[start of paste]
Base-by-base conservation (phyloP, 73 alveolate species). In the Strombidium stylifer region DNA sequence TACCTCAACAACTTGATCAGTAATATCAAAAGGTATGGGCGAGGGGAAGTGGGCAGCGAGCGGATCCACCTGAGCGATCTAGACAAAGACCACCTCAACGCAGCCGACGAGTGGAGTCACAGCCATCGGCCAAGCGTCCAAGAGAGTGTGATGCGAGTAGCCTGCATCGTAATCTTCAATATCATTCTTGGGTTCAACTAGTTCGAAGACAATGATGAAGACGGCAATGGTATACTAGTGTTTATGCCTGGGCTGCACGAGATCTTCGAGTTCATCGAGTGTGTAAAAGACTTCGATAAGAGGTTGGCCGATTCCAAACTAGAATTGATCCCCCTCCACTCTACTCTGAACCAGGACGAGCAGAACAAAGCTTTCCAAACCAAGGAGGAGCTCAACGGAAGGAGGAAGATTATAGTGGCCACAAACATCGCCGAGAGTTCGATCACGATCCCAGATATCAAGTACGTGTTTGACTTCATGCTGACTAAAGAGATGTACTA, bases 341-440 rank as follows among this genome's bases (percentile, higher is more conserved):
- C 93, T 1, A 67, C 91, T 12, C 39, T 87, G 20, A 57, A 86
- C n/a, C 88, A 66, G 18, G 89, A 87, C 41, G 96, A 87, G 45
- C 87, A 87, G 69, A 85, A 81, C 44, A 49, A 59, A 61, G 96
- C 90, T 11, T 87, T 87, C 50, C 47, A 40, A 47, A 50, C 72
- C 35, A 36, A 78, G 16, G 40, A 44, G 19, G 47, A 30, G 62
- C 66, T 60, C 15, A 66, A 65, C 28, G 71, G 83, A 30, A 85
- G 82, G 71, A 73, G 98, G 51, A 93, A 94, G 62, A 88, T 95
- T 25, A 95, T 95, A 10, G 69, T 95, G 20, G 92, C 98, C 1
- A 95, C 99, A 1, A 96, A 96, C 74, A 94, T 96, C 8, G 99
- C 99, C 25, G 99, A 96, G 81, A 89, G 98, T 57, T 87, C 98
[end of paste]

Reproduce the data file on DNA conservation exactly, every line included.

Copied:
Base-by-base conservation (phyloP, 73 alveolate species). In the Strombidium stylifer region DNA sequence TACCTCAACAACTTGATCAGTAATATCAAAAGGTATGGGCGAGGGGAAGTGGGCAGCGAGCGGATCCACCTGAGCGATCTAGACAAAGACCACCTCAACGCAGCCGACGAGTGGAGTCACAGCCATCGGCCAAGCGTCCAAGAGAGTGTGATGCGAGTAGCCTGCATCGTAATCTTCAATATCATTCTTGGGTTCAACTAGTTCGAAGACAATGATGAAGACGGCAATGGTATACTAGTGTTTATGCCTGGGCTGCACGAGATCTTCGAGTTCATCGAGTGTGTAAAAGACTTCGATAAGAGGTTGGCCGATTCCAAACTAGAATTGATCCCCCTCCACTCTACTCTGAACCAGGACGAGCAGAACAAAGCTTTCCAAACCAAGGAGGAGCTCAACGGAAGGAGGAAGATTATAGTGGCCACAAACATCGCCGAGAGTTCGATCACGATCCCAGATATCAAGTACGTGTTTGACTTCATGCTGACTAAAGAGATGTACTA, bases 341-440 rank as follows among this genome's bases (percentile, higher is more conserved):
- C 93, T 1, A 67, C 91, T 12, C 39, T 87, G 20, A 57, A 86
- C n/a, C 88, A 66, G 18, G 89, A 87, C 41, G 96, A 87, G 45
- C 87, A 87, G 69, A 85, A 81, C 44, A 49, A 59, A 61, G 96
- C 90, T 11, T 87, T 87, C 50, C 47, A 40, A 47, A 50, C 72
- C 35, A 36, A 78, G 16, G 40, A 44, G 19, G 47, A 30, G 62
- C 66, T 60, C 15, A 66, A 65, C 28, G 71, G 83, A 30, A 85
- G 82, G 71, A 73, G 98, G 51, A 93, A 94, G 62, A 88, T 95
- T 25, A 95, T 95, A 10, G 69, T 95, G 20, G 92, C 98, C 1
- A 95, C 99, A 1, A 96, A 96, C 74, A 94, T 96, C 8, G 99
- C 99, C 25, G 99, A 96, G 81, A 89, G 98, T 57, T 87, C 98